Devastating hurricanes that have taken lives and left untold numbers without power, food and water. A catastrophic earthquake in Mexico that left hundreds dead and thousands more homeless. Deadly fires leapfrogging across regions in California that included populated neighborhood streets, destroying everything in its path. These are just some of the stories of human toll in 2017. Perhaps even harder to grasp are the deadly rampages that cut short the lives of too many people across the world. Add to these truly horrific events that destroyed lives, property and precious natural resources, the revelation that across industries and across continents, sexual harassment and abuse, some targeting the young and vulnerable have run rampant. The political news of our day only adds to an already discouraging sense that the world is aflame.

It’s no surprise that people, even those not personally affected by the events, are struggling to make sense of it all—trying not to let hopelessness or despair set in.

However, to characterize 2017 exclusively from this perspective would be a mistake. There are true rays of hope that shine but are often not given light amongst the more dramatic news of our day.

As we have moved beyond the holidays—known to many as “the season of light”—we would do well to turn our eyes to the inspiring stories of individuals across the globe whose selfless and fearless actions lit a path to bring hope and inspiration in the midst of darkness. And, as this New Year dawns, recognize the heroes all around us. I have written about some of the signs of hope that I saw in the responses of citizens to Hurricanes Harvey and Irma and am always inspired by the way that citizens continue to answer the call to provide aid and support when times are tough.

Take, for instance, the courageous and selfless actions of celebrated chef, José Andrés, who upon learning that the island of Puerto Rico was experiencing power outages and food and water shortages, set out to make a difference. José is no stranger to disasters. Since his experience with providing disaster relief following the 2010 Haiti earthquake, José has mobilized an army of chefs ranging from local to world-renowned, as he scaled World Central Kitchen (WCK) he founded, to deliver millions of meals to date, in settings and regions others feared to go. In 2017, WCK delivered 3.1 million meals to the people of Puerto Rico in the wake of Hurricane Maria, provided 35,000 meals to Californians impacted by this Fall’s fires and over 100,000 meals to the people of Houston in the wake of Hurricane Harvey while also supporting the first responders and National Guard personnel in the field. The New York Times called WCK “the largest emergency feeding program ever set up by a group of chefs.” WCK has also improved health, increased education rates, provided career skills and has helped to create food businesses in regions where it operates.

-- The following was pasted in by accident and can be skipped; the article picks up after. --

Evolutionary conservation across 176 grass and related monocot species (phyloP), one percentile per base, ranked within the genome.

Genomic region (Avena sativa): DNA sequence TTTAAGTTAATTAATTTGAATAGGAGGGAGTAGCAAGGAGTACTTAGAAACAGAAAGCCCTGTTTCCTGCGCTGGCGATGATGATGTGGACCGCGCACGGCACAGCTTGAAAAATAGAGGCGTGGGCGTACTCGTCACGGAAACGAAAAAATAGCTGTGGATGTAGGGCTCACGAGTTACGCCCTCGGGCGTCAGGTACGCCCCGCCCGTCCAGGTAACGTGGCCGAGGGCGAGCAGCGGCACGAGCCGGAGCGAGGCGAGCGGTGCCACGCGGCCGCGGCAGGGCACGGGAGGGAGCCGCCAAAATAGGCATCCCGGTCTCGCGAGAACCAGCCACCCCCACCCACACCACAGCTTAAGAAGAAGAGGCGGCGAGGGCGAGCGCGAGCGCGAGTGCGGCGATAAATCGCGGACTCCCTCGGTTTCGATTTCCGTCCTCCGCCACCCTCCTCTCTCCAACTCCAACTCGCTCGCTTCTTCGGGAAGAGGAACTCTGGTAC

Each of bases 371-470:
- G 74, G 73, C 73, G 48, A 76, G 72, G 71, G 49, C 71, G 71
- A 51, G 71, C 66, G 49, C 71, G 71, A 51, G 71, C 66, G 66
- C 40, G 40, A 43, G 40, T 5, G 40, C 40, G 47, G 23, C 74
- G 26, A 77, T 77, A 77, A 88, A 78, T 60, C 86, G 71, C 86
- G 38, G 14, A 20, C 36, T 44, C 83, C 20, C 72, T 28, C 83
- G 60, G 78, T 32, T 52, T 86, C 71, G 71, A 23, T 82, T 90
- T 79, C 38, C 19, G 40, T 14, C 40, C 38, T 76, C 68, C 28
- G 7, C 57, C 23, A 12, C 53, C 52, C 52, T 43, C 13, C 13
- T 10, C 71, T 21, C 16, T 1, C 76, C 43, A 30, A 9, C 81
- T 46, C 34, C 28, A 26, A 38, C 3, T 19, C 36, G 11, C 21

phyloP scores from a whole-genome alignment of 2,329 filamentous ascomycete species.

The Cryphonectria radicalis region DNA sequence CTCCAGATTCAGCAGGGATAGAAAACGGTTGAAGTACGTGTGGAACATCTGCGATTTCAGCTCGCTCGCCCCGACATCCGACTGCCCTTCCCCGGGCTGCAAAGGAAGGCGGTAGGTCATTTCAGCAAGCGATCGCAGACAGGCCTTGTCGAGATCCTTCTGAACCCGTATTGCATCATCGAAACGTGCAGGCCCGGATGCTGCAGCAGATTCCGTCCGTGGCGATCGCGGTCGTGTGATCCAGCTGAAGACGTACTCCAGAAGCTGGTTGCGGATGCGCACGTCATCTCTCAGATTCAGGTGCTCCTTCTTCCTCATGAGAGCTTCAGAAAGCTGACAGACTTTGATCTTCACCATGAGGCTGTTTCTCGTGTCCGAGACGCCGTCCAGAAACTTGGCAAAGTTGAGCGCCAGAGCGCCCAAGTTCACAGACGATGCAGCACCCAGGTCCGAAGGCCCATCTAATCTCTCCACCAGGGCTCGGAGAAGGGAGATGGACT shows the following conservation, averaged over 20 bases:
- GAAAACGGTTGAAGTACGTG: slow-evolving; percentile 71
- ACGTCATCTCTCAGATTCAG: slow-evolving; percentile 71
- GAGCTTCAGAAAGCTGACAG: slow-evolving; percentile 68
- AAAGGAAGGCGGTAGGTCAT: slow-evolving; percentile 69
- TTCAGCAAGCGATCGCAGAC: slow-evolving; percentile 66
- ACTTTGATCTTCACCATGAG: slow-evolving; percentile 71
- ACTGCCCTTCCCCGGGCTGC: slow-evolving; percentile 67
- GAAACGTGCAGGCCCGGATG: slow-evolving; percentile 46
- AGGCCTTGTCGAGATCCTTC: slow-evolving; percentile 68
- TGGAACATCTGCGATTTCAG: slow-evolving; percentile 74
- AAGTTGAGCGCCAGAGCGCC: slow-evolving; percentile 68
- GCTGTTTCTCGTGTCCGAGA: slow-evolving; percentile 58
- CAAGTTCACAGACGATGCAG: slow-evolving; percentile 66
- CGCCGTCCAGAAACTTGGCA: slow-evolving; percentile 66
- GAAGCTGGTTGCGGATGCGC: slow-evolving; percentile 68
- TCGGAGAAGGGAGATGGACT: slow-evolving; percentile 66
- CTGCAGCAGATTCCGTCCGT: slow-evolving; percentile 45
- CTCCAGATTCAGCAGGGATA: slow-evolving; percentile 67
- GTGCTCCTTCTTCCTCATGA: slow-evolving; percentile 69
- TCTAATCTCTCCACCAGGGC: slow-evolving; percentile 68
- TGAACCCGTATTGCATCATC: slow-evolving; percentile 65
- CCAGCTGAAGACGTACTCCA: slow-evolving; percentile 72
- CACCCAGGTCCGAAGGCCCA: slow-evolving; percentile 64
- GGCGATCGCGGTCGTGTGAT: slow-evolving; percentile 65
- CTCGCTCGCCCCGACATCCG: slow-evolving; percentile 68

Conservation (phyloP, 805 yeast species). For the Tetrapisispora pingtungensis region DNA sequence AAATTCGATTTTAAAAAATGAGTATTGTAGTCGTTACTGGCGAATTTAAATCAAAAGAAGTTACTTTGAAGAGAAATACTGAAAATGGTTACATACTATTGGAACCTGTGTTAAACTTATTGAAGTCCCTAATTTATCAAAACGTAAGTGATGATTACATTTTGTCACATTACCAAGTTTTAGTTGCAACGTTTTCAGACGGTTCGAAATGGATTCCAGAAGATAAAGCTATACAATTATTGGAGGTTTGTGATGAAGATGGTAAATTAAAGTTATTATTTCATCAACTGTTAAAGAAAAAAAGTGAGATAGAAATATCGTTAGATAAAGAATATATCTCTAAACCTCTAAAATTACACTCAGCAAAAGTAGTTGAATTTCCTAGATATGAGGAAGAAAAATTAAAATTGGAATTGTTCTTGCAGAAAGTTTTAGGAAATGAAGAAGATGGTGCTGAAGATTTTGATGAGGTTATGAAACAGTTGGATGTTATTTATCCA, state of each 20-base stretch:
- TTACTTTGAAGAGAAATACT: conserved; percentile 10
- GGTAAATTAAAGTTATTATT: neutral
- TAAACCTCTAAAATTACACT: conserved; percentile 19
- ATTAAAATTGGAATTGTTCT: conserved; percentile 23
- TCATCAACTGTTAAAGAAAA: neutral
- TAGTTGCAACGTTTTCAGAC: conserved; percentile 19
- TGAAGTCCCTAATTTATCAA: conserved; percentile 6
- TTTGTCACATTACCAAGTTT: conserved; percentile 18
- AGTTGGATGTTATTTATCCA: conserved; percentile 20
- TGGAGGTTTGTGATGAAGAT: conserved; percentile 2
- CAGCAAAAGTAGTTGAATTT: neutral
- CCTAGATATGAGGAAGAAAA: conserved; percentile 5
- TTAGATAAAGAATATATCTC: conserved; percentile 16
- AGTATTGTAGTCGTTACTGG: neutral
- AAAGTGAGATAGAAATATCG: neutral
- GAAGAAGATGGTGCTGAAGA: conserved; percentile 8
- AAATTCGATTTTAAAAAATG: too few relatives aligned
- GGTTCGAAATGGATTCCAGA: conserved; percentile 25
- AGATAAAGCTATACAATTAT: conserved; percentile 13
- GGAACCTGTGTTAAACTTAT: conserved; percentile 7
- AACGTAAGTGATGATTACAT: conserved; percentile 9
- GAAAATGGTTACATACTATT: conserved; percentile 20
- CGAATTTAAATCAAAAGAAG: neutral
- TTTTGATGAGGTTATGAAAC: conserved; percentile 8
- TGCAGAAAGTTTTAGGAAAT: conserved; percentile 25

When José was asked to give a commencement address at George Washington University in Washington, DC, he told the moving story of coming to America from Spain with just $50 in his pocket. He spoke of coming to the country in pursuit of the American dream. Then he continued: “Today you are doing something much more important,” he said. “You are shaping the new American dream. It’s not about having high paying jobs, big houses, fast cars. There is nothing wrong with that, but the new America Dream is bigger. It’s about how to achieve your success while also making an impact in the world. What you create for yourselves you must also create for others.”

And José is not alone as he embodies a #BeFearless spirit and works tirelessly in times of crisis. You can see that same spirit in the volunteers who mobilized as California’s fires raged, including two women who jumped into action to help rescue 150 horses left behind when their owners had to flee fast moving fires in Northern California; the small business people like “Mattress Mack” who opened his mattress stores to provide shelter those who were forced out of their homes when Hurricanes hit; heroic citizens, like concertgoer Jonathan Smith, who helped others escape America’s deadliest mass shooting in modern history while incurring severe injuries themselves; and even Frida, the trained rescue dog who worked alongside the Mexican Navy following the 7.1 quake that rocked the nation, as she helped save numerous earthquake victims and symbolized the Mexican volunteer citizen rescue groups from working class families that were founded after the 1985 earthquake and now aids in disasters worldwide. I am also inspired by those young individuals like Amanda Nguyen of RISE, who used her own experience as a rape survivor to get unanimous passage of the Sexual Assault Survivors Bill of Rights in Congress.

These are just a few of the lights I see shining through the darkness as we turn the calendar from 2017 to 2018. And I look forward to hearing, seeing and featuring more of these positive and inspiring stories throughout 2018. Day by day, across the nation and across the world, it is the fearless and selfless acts of citizens taking action that can inspire hope and allow us to confidently look to the New Year with optimism.